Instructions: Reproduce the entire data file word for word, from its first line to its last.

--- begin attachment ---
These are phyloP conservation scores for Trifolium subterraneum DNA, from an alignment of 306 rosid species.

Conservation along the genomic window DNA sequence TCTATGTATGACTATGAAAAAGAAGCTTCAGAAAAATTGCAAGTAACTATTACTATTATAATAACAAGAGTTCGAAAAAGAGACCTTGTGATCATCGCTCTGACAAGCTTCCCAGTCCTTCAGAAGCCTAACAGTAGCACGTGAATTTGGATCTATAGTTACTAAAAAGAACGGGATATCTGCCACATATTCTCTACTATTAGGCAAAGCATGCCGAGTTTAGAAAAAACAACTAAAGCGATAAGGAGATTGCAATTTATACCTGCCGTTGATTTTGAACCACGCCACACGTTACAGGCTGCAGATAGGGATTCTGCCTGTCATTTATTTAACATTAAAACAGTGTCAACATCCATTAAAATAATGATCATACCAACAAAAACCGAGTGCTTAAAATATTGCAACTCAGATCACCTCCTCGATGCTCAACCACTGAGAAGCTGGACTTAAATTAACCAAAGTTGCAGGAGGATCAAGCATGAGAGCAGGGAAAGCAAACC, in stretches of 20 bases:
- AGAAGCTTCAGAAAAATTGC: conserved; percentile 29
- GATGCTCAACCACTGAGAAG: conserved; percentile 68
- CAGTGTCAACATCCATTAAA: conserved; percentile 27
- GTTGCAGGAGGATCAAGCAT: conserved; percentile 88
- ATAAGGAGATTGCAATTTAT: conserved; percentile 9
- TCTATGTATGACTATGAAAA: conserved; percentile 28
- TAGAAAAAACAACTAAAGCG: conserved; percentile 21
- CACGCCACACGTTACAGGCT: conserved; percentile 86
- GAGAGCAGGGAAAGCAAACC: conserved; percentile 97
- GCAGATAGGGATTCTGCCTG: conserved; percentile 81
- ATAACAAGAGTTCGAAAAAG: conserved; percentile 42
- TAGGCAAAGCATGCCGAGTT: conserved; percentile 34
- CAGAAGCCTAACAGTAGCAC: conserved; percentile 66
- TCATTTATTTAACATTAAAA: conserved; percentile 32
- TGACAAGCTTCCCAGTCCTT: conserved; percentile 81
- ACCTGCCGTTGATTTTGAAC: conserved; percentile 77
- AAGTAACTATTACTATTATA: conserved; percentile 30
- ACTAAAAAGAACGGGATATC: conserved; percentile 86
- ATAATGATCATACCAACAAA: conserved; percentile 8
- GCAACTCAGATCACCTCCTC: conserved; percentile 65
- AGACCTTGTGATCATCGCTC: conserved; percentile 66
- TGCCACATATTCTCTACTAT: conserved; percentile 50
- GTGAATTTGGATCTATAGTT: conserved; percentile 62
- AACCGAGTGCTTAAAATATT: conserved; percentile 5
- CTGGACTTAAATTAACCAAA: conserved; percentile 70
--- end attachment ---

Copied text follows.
These are phyloP conservation scores for Trifolium subterraneum DNA, from an alignment of 306 rosid species.

Conservation along the genomic window DNA sequence TCTATGTATGACTATGAAAAAGAAGCTTCAGAAAAATTGCAAGTAACTATTACTATTATAATAACAAGAGTTCGAAAAAGAGACCTTGTGATCATCGCTCTGACAAGCTTCCCAGTCCTTCAGAAGCCTAACAGTAGCACGTGAATTTGGATCTATAGTTACTAAAAAGAACGGGATATCTGCCACATATTCTCTACTATTAGGCAAAGCATGCCGAGTTTAGAAAAAACAACTAAAGCGATAAGGAGATTGCAATTTATACCTGCCGTTGATTTTGAACCACGCCACACGTTACAGGCTGCAGATAGGGATTCTGCCTGTCATTTATTTAACATTAAAACAGTGTCAACATCCATTAAAATAATGATCATACCAACAAAAACCGAGTGCTTAAAATATTGCAACTCAGATCACCTCCTCGATGCTCAACCACTGAGAAGCTGGACTTAAATTAACCAAAGTTGCAGGAGGATCAAGCATGAGAGCAGGGAAAGCAAACC, in stretches of 20 bases:
- AGAAGCTTCAGAAAAATTGC: conserved; percentile 29
- GATGCTCAACCACTGAGAAG: conserved; percentile 68
- CAGTGTCAACATCCATTAAA: conserved; percentile 27
- GTTGCAGGAGGATCAAGCAT: conserved; percentile 88
- ATAAGGAGATTGCAATTTAT: conserved; percentile 9
- TCTATGTATGACTATGAAAA: conserved; percentile 28
- TAGAAAAAACAACTAAAGCG: conserved; percentile 21
- CACGCCACACGTTACAGGCT: conserved; percentile 86
- GAGAGCAGGGAAAGCAAACC: conserved; percentile 97
- GCAGATAGGGATTCTGCCTG: conserved; percentile 81
- ATAACAAGAGTTCGAAAAAG: conserved; percentile 42
- TAGGCAAAGCATGCCGAGTT: conserved; percentile 34
- CAGAAGCCTAACAGTAGCAC: conserved; percentile 66
- TCATTTATTTAACATTAAAA: conserved; percentile 32
- TGACAAGCTTCCCAGTCCTT: conserved; percentile 81
- ACCTGCCGTTGATTTTGAAC: conserved; percentile 77
- AAGTAACTATTACTATTATA: conserved; percentile 30
- ACTAAAAAGAACGGGATATC: conserved; percentile 86
- ATAATGATCATACCAACAAA: conserved; percentile 8
- GCAACTCAGATCACCTCCTC: conserved; percentile 65
- AGACCTTGTGATCATCGCTC: conserved; percentile 66
- TGCCACATATTCTCTACTAT: conserved; percentile 50
- GTGAATTTGGATCTATAGTT: conserved; percentile 62
- AACCGAGTGCTTAAAATATT: conserved; percentile 5
- CTGGACTTAAATTAACCAAA: conserved; percentile 70